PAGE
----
Typically, steering-wheel mounted inflators are cylindrical, with the outer wall being generally concentric with the steering-wheel rim. It will be appreciated that the inflator should provide a relatively uniform source of inflation gas to the confinement, if the gas is to be directed radially outward from the inflator. At the same time, the formation and release of the gas should occur as quickly as possible. However, in order to make the inflator compact as well as technologically and economically feasible, only one ignition squib is normally used. The problems in achieving relatively uniform ignition of propellant stored in an inflator having a circular cross-sectional area of 10 sq. in. or more can be readily appreciated.
Accordingly, it is also an object of the present invention to provide an inflator for an occupant restraint system in which the ignition of the propellant occurs generally uniformly throughout the cross-sectional area of inflator.
These and other objects of the present invention, which will become apparent upon a reading of the following detailed description, are accomplished by the provision of an improved inflator which comprises a source of inflating fluid and means operable upon receipt of a collision signal to activate the source of fluid and cause it to flow from the inflator. There is also a fluid directing means which includes means defining discharge port means for the flow of the inflating fluid. A diffuser means is disposed over the discharge port means, and the diffuser means includes a member having an initial position sealing the discharge port means. The member has portions deformably movable upon actuation of the fluid source to a position permitting the fluid flow from the discharge port means, and diffusing same.
In accordance with another aspect of the present invention, an inflator is provided for use with a vehicle occupant restraint system. The inflator comprises a housing defining a central axis, a propellant stored within the housing, and means for igniting the propellant to yield a pressurized inflation gas in response to a collision signal. The housing has portions defining passage means for the inflation gas. A deformable diffuser is provided having a first position in sealing engagement with the outer surface of the housing to seal the passage means, and a second position, subsequent to the ignition of the propellant, in which a portion of the diffuser is deformed out of sealing engagement with the housing to permit the inflation gas to pass through the passage means. The diffuser directs the gas radially away from the housing to inflate the confinement.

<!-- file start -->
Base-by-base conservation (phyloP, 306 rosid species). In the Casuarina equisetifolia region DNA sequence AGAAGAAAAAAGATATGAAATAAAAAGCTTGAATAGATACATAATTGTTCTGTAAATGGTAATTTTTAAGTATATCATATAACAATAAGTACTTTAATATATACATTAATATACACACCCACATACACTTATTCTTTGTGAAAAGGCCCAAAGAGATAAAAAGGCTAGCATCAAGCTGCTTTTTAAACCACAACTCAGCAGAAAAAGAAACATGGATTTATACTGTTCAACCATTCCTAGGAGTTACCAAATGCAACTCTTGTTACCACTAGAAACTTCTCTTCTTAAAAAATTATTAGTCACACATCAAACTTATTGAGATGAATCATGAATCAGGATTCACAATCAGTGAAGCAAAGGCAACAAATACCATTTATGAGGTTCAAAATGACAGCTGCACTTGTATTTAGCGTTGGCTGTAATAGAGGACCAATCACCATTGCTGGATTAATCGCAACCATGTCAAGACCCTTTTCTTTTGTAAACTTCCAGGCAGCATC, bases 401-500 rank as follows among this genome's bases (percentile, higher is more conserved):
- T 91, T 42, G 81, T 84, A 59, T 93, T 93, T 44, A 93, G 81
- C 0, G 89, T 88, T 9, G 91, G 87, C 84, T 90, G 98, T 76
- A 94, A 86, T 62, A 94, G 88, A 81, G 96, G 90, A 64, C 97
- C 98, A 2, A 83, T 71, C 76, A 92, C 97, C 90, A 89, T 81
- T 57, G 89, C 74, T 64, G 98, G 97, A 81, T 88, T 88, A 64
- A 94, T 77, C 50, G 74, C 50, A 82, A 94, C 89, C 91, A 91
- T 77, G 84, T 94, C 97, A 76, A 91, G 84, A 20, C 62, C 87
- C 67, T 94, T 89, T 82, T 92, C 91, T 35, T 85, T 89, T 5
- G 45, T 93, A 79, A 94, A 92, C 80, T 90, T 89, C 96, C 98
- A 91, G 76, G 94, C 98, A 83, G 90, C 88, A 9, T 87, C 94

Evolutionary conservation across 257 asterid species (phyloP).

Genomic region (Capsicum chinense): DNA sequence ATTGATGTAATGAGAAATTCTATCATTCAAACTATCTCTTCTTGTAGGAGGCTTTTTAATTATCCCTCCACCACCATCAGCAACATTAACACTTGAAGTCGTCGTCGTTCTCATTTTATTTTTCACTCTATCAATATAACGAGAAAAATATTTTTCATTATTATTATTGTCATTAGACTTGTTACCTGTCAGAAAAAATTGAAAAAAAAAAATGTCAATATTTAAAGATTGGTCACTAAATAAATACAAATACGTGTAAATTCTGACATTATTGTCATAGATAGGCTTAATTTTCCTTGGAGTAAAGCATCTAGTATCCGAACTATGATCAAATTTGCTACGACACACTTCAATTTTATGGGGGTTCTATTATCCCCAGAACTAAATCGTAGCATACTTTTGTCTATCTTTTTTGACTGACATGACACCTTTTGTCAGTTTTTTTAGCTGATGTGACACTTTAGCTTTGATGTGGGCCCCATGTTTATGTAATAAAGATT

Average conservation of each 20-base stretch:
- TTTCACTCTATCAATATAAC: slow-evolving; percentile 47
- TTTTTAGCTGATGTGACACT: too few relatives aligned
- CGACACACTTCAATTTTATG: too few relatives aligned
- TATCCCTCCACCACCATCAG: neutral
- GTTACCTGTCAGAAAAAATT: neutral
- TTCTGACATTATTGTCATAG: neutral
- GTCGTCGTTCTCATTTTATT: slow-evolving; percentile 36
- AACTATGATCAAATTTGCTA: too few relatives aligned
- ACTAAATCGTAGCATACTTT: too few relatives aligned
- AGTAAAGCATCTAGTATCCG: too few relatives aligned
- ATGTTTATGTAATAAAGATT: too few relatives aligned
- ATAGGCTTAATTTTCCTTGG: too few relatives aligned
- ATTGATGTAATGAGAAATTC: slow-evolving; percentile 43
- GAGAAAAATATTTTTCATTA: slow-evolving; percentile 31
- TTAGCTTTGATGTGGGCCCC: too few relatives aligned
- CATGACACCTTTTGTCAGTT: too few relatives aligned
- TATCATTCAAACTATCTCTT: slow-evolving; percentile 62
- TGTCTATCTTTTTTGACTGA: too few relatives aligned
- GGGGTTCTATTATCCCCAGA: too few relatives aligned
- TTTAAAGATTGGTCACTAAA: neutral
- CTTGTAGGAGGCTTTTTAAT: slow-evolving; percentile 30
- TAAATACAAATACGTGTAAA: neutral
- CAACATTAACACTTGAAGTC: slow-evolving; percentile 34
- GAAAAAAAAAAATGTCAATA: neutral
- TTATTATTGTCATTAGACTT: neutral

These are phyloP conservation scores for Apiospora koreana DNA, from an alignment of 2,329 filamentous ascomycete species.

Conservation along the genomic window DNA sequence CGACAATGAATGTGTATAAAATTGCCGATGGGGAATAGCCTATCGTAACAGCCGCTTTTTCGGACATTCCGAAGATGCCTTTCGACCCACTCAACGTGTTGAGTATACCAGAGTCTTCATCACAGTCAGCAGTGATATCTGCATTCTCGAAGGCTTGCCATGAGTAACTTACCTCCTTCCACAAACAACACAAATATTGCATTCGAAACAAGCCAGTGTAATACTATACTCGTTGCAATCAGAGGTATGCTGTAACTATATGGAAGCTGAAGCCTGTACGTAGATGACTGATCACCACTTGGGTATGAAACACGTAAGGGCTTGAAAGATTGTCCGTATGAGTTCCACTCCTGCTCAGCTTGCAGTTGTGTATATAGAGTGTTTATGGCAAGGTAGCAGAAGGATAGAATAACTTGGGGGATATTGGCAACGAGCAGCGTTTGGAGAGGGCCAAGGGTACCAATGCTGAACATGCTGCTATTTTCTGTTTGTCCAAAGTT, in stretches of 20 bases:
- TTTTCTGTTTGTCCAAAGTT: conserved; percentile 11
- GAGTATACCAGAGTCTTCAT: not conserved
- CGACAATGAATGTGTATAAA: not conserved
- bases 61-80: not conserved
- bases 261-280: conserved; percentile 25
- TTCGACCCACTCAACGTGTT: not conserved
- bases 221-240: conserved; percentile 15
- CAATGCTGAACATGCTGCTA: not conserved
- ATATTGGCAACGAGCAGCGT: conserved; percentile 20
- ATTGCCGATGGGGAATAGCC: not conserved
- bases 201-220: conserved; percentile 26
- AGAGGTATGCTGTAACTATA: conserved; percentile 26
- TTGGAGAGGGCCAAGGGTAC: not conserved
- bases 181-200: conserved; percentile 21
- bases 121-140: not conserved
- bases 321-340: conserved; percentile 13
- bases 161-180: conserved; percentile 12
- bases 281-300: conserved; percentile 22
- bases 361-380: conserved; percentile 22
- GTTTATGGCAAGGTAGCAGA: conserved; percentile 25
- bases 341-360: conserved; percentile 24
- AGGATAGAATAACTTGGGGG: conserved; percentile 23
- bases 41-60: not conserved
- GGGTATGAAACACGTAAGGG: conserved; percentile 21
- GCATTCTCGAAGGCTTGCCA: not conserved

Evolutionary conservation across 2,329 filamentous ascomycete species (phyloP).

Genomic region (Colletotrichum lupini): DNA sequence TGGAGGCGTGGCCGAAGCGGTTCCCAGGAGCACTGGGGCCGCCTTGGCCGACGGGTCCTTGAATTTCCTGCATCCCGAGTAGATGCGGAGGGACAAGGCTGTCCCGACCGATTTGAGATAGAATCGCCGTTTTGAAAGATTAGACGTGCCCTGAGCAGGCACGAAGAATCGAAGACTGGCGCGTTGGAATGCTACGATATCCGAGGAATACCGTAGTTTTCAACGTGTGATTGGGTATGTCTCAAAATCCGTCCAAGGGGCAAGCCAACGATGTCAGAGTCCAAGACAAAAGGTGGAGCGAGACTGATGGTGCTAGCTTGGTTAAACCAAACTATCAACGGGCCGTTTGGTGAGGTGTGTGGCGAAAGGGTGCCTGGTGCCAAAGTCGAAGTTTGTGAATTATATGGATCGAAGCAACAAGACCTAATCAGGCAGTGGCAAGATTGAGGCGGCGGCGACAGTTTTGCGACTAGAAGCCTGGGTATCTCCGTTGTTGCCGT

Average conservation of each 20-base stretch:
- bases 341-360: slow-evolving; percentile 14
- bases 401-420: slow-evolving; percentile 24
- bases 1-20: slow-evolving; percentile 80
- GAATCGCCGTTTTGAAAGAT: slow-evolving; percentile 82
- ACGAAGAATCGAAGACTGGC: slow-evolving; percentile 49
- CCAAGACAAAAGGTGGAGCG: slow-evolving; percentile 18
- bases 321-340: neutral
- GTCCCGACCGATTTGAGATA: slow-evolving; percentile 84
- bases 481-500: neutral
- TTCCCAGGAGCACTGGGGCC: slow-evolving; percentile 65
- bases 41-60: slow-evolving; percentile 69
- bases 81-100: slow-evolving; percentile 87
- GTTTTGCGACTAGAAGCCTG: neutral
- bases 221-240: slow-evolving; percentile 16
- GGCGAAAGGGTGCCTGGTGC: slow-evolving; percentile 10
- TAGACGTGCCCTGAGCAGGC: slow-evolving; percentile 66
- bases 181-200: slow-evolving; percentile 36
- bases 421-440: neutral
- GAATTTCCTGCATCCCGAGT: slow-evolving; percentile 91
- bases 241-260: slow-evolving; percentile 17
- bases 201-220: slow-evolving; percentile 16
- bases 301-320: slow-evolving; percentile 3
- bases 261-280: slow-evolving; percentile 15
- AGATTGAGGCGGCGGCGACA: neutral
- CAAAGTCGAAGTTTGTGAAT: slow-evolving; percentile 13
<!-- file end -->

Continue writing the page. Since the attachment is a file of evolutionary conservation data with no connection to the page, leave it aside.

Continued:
In accordance with a more limited aspect of the present invention, the propellant includes a primer charge disposed circumferentially within the housing for ignition by the igniting means to facilitate generally uniform ignition of the propellant. Preferably, the primer is disposed to form a generally continuous ignition path, and the igniting means may comprise an ignition squib and an ignition shield disposed about the squib, with the squib being disposed approximately tangentially with respect to the ignition path.
FIG. 1 is a semi-schematic side elevational view of the use of the present invention.
FIG. 2 is a fragmentary cross-sectional view taken through the steering wheel of FIG. 1.
FIG. 3 is a plan view of the inflator of the present invention.
FIG. 4 is a cross-sectional view taken on line 4--4 of FIG. 3.
FIG. 5 is a cross-sectional view taken on line 5--5 of FIG. 3.
FIG. 6 is a cross-sectional view of an alternative embodiment of the diffuser used herein.
FIG. 7 is a fragmentary cross-sectional view, similar to FIG. 4, illustrating an alternative embodiment of the present invention.
Referring now to the drawings which are for the purpose of illustrating preferred embodiments of the present invention, and not for limiting the same, FIG. 1 is a semi-schematic, fragmentary elevational view of a vehicle utilizing the invention. Although the teachings of the invention may be used to protect occupants of many types of vehicles, such as trucks, boats, and airplanes, the occupant restraint system described herein is illustrated protecting the driver of an automobile. The safety apparatus, generally designated 10 is positioned on the steering wheel, generally designated 20, with the confinement fully deployed as shown by the dotted line 12.